Buying a home in Florida is an aspiration for many retirees who have dealt with cold and snowy winters for too long. While spending winters in the Sunshine State means the end of shoveling snow from your walk and maneuvering along icy roads, there are reasons to consider establishing Florida residency instead of just using it as a second home. With it comes some financial perks that make this lifestyle change worthwhile. In addition to saving money on a snow-blower, what makes this attractive is that Florida does not have a state income tax or a state inheritance tax and the Florida Homestead Exemption means you don’t have to pay property tax on up to $50,000 of the assessed value of your permanent home.
To maintain permanent resident status, you must live in Florida for 183 days out of the year; and it’s important to have documentation that supports the fact that you spend most of the year in Florida. Beyond carefully documenting your move, we suggest you have an attorney who is licensed to practice law in Florida revise and update your estate plan to conform to your new state’s laws. Once you’ve found your new local medical professionals, be sure to have your records forwarded to them.
Here are seven steps you should take to help prove your change in residency if it’s ever challenged by a taxing authority.
- If you maintain a second home elsewhere, keep detailed records of where you spend your time.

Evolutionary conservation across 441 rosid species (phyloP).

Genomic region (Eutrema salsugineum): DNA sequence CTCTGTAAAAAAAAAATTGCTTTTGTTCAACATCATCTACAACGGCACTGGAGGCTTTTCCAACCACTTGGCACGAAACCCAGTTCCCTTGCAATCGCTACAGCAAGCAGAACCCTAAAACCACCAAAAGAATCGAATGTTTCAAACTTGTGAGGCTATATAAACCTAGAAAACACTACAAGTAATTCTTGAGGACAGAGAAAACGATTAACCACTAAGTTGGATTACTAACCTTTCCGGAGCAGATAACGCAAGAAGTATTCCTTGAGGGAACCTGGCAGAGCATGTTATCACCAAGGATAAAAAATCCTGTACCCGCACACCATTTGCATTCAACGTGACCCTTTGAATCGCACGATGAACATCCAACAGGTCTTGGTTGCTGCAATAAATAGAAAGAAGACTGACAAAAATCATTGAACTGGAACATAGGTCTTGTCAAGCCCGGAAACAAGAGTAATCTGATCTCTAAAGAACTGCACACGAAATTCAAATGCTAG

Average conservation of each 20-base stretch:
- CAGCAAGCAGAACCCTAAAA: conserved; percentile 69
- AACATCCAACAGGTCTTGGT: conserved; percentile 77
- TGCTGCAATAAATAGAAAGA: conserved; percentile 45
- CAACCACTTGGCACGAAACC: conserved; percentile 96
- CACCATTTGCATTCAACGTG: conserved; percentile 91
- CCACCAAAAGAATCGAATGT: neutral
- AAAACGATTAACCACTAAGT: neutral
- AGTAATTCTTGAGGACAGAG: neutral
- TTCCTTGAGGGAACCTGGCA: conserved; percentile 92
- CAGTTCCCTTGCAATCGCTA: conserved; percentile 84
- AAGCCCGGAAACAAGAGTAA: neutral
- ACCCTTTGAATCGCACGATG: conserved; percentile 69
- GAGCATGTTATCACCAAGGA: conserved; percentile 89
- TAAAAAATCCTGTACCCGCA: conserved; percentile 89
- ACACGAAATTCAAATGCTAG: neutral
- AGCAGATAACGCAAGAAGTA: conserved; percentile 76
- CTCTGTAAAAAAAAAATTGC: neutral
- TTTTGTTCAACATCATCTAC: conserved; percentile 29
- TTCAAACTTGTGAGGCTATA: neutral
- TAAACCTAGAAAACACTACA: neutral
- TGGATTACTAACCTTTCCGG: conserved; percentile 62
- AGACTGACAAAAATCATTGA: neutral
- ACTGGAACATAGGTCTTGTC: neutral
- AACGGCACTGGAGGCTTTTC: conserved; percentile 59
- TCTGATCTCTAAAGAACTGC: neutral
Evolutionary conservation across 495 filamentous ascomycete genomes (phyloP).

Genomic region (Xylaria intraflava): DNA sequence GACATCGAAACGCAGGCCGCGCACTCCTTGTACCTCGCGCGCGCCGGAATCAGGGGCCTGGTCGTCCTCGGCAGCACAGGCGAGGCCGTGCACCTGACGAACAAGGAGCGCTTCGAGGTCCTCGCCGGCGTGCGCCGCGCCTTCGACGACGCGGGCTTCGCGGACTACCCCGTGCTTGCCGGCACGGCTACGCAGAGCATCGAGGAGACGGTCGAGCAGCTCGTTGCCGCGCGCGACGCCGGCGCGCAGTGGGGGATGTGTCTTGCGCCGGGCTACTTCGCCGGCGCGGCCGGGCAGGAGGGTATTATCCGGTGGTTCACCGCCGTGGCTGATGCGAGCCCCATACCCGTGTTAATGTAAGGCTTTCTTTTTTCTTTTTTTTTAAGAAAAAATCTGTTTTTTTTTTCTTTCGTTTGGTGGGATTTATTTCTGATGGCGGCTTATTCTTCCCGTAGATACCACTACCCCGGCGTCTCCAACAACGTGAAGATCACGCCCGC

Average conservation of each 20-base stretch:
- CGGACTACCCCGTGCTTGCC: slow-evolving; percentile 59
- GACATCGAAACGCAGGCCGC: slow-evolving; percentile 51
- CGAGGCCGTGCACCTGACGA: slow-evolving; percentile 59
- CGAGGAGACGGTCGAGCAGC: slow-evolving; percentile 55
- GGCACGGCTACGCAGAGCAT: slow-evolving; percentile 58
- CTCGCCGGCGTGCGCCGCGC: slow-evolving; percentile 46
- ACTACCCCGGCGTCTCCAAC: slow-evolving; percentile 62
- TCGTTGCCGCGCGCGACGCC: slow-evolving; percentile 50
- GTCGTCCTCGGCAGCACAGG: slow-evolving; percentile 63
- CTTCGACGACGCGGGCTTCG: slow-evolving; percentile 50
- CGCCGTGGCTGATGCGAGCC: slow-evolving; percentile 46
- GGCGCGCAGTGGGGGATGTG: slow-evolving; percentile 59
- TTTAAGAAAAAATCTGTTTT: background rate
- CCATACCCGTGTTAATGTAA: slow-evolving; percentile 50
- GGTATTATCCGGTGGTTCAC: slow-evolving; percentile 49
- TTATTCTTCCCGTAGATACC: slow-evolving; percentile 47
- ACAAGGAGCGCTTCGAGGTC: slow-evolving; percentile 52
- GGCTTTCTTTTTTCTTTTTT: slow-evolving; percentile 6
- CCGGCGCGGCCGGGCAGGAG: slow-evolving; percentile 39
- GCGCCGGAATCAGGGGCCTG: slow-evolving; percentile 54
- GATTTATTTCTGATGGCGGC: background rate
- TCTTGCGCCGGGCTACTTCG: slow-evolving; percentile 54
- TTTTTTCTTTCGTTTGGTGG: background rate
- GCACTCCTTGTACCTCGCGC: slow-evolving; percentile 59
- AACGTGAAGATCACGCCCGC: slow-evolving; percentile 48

- Update your legal address on all documents, like passports, insurance contacts, pension benefits, etc., to reflect your Florida address.
- Obtain a Florida driver’s license and return the license from your former state. Switch your registration, insurance and plates to Florida, too.
- Change your voter registration and vote in the next election. Have your name removed from the registration roll of your former state.
- File a Declaration of Domicile with the Clerk of the Circuit Court and mail a copy to the tax authority in your former state.
- File a final tax return in the state from which you are moving and begin filing tax returns in Florida. If you derive income in another state and are required to file a return in that state, do so as a non-resident using your Florida address.
- Begin using a Florida branch of your national bank for your financial needs, or establish a new relationship with a local bank. Move items to a Florida-based safety deposit box. Make sure any income (Social Security, pensions, annuities, dividends, rent, royalties, etc.) is deposited in the local branch.
By paying close attention to these steps, you’ll be able to focus more of your energy on the golf course, soaking up some sun and becoming more involved in your new community. Isn’t that what retirement is all about?